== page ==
Difference between revisions of "Strength"

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[[Category:Learning Process]]
 
[[Category:Learning Process]]
 
[[Category:Refinement and Fluency]]
 
[[Category:Refinement and Fluency]]
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* Murdock, B. B., & Dufty, P. O. (1972). Strength theory and recognition memory. Journal of Experimental Psychology, Vol. 94(3), 284-290.
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* Wickelgren, W. A. (1970). Multitrace strength theory. In D. A. Norman (Ed.), Models of Human Memory (pp. 65-102). New York: Academic Press.
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* Wickelgren, W. A. (1976). Network strength theory of storage and retrieval dynamics. Psychological Review, 83(6), 466-478.

Latest revision as of 16:16, 12 December 2007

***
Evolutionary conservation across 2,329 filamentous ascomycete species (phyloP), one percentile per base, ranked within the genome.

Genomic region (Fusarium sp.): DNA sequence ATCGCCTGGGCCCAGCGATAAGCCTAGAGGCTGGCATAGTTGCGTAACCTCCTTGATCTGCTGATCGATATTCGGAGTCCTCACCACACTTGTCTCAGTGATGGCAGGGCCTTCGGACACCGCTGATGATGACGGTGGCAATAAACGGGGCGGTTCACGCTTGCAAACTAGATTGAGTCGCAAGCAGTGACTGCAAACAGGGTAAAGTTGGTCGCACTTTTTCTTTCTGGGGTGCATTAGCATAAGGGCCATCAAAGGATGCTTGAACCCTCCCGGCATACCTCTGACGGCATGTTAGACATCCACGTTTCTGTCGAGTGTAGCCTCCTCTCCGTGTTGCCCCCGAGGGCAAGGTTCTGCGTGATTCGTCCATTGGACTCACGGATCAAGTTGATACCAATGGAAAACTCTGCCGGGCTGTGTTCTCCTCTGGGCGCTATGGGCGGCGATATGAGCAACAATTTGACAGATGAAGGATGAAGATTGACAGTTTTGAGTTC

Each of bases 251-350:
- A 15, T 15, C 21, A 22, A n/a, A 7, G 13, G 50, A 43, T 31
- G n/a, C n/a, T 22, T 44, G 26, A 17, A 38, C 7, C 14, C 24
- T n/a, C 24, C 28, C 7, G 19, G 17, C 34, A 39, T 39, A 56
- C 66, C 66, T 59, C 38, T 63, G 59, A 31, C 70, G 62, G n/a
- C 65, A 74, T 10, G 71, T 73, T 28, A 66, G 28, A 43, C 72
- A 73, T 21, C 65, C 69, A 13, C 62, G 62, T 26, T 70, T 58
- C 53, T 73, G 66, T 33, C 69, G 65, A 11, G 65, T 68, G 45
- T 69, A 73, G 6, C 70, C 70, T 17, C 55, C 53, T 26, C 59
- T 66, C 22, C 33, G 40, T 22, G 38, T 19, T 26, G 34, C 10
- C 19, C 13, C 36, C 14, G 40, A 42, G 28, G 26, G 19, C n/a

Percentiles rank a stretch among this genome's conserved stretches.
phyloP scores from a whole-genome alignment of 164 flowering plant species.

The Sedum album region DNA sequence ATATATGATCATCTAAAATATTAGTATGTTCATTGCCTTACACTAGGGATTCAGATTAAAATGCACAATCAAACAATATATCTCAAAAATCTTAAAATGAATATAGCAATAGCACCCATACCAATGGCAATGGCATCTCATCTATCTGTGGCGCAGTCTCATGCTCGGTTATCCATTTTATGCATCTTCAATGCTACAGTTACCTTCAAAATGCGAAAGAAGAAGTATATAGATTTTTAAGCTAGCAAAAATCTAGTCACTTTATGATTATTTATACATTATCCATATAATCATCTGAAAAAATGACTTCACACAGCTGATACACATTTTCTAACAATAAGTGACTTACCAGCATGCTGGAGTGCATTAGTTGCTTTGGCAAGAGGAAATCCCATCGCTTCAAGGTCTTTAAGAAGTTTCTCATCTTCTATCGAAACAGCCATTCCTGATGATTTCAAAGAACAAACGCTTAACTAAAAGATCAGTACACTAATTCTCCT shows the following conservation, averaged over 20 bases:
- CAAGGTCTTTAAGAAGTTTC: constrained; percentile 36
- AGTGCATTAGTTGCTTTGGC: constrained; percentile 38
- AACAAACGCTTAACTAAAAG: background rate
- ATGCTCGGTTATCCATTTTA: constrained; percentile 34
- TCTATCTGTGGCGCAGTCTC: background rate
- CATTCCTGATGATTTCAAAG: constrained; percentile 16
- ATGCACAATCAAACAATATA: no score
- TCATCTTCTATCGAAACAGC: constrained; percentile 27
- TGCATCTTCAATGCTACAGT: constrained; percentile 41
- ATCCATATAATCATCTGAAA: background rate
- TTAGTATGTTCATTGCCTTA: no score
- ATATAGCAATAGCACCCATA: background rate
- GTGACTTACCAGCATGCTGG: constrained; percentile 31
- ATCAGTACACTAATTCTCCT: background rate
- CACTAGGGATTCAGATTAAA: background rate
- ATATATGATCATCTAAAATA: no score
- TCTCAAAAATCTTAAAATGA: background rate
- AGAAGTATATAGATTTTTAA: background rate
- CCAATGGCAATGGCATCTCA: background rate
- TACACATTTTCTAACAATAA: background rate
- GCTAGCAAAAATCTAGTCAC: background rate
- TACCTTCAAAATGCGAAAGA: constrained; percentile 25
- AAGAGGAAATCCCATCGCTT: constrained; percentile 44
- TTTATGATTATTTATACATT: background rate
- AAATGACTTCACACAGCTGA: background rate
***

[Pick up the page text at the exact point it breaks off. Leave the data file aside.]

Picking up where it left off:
The strength of a knowledge component is a continuous metric of how well it has been learned. As a knowledge component strengthens, its retrieval speed increases, moving toward fluency and increased long-term retention. As its strength is increased, retrieval of the knowledge component require less cognitive demand and thus yield more automaticity, leaving more cognitive headroom for learning other, often more complex, knowledge components.

  • Murdock, B. B., & Dufty, P. O. (1972). Strength theory and recognition memory. Journal of Experimental Psychology, Vol. 94(3), 284-290.
  • Wickelgren, W. A. (1970). Multitrace strength theory. In D. A. Norman (Ed.), Models of Human Memory (pp. 65-102). New York: Academic Press.
  • Wickelgren, W. A. (1976). Network strength theory of storage and retrieval dynamics. Psychological Review, 83(6), 466-478.